(PRWEB) December 12, 2006
Most parents of teens and young adults face the same parenting problem. Research suggests more and more kids are partying to excess (including binge drinking) while still in high school and living at home, away at college or in the armed services.
Lindsay Lohan has been in the news lately and appears to understand she is drinking too much.
She and her mom have agreed that she needs to do something, but what? Their current solution is to have Lindsay attend AA (Alcoholics Anonymous) meetings, which is an abstinence only program.
Yet it has been reported that Lindsay is still drinking.
What can a mother a do? A new poll (12/06) by The White House Office of National Drug Control Policy (ONDCP) shows that most parents have difficulty getting through to their teens about important subjects, especially drug use.
Millions of people around the world still believe that the only choice for someone like Lindsay is AA. But is it? Does it really work? Does it really change a young person's drinking behavior or does it only foster black and white notions that become self-fulfilling prophecies?
Or do you use the "Tough Love" method where you must make ultimatums and conceptualize your son or daughter as a diseased person, and you have to kick them out into the street to help them?
Beverly Hills addictions expert Dr. Marc F. Kern recommends a non-confrontational approach for dealing with a loved one. "As a father and a husband, I can't imagine kicking my child out on the street. That's why I have researched and developed a non-confrontational, positive approach called H.A.L.O. (Helping a Love One).
"With the H.A.L.O. approach," Dr. Kern continues, "you can learn that when you make small changes in your own behavior, strategically planned and precisely timed, you can help your loved one begin to change their habit of excessive drinking and start down the road to recovery."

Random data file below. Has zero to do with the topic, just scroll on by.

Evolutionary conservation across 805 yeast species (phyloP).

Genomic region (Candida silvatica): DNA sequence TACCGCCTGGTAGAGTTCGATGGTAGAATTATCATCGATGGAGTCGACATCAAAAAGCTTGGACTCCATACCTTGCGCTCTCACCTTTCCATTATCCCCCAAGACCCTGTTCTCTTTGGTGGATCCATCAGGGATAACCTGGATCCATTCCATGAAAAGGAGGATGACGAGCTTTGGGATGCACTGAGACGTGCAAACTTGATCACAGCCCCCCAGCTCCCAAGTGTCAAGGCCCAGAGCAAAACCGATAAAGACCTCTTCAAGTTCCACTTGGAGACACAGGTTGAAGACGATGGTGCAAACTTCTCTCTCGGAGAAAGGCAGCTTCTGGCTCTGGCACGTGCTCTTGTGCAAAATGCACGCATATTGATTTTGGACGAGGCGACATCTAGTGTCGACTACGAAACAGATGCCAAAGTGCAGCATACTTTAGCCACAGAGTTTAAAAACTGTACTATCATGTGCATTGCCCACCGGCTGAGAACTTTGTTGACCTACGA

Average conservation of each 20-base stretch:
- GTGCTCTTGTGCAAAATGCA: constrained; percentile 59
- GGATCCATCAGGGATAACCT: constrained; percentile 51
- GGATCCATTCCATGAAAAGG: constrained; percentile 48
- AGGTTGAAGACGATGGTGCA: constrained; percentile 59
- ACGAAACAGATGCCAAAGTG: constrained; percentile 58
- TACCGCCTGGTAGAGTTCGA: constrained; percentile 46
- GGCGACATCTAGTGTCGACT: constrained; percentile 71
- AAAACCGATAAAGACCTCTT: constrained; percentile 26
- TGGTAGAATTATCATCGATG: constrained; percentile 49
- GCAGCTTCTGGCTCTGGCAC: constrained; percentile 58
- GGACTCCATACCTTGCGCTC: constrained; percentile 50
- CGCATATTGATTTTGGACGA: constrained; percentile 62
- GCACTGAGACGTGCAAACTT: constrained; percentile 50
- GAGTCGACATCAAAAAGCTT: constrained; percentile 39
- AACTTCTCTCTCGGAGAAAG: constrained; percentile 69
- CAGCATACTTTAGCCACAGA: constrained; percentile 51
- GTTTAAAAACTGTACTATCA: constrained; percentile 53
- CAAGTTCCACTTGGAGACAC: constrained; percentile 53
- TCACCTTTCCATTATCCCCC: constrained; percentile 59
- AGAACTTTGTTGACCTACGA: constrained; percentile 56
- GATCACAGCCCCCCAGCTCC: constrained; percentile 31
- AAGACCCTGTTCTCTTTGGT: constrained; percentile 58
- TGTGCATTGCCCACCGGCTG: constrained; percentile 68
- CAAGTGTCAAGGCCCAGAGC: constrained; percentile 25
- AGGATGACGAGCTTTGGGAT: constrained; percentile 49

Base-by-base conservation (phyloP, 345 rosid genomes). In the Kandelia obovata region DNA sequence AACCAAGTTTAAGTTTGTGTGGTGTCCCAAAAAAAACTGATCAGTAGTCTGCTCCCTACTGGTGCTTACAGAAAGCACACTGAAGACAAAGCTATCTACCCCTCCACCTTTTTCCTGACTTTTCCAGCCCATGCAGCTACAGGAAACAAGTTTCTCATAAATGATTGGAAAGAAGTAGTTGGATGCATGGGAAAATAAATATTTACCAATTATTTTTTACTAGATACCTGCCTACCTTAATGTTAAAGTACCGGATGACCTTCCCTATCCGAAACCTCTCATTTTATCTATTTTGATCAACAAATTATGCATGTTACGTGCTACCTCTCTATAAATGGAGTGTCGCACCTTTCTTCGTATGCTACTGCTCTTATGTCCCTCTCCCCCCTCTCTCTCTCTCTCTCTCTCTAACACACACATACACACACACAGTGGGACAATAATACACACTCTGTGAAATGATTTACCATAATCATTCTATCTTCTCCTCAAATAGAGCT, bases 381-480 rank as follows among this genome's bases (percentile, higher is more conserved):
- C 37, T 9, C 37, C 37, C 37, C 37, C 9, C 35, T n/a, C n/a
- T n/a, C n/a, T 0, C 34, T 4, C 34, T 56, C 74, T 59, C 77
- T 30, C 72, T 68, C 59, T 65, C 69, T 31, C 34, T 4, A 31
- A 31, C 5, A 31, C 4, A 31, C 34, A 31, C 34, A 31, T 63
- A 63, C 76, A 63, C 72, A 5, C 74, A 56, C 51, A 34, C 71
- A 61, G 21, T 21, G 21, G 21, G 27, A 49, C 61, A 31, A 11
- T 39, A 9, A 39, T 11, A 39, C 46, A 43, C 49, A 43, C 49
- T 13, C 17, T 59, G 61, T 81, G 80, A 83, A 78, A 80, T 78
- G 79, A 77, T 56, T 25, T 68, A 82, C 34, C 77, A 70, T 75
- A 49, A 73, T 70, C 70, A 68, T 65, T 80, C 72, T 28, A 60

With this innovative approach, Dr. Kern explains, people learn how to "tip the balance of the status quo" of their relationship and change the behaviors that have actually fed the addictive behavior.
"Relationships are like dancing the tango," Dr. Kern explains, "You both get used to a predictable pattern of steps – which is the 'status quo' of your relationship. If you suddenly move to the left instead of the right, your partner or child has no choice but to change what he or she does next as a result of your action. This is the core idea of H.A.L.O. and the main reason it is an effective way to motivate problem drinkers out of their rut and start taking positive actions toward their own recovery."
Dr. Kern's non-confrontational H.A.L.O. approach helps parents and spouses:
* Learn what triggers your loved one to use alcohol or drugs.
* Know what to say and do to support non-using, pro-social behaviors and entry into treatment.
* Improve communication with the substance user.
* Keep your sanity while your loved one is making you feel insane.
* Use positive and negative reinforcement effectively to discourage a loved one's harmful alcohol or other using behaviors.
* Learn about effective approaches for moderating substance use, instead of complete abstinence.
Dr. Kern is one of a growing number of psychologists, therapists, and counselors who are taking their message to the Internet to reach areas of the country where people do not have local access to experienced specialists.
A popular guest expert on radio and TV shows, including 20/20 and Larry King Live, Dr. Kern will be featured on New Year's Day on "Resolutions" a one-hour program on the Learning Channel that illustrates four methods of quitting smoking.
He will also be presenting his workshop, "How to Cut your Drinking Down Now so You Don't Have to Go to AA Later" in January at Los Angeles' Learning Annex. He is the author of "Take Control Now!" and co-author of "Responsible Drinking."
To schedule an interview or get more information:
Marc F. Kern, Ph.D., Addiction Alternatives, Inc.
9171 Wilshire Blvd., Suite 680 , Beverly Hills, CA 90210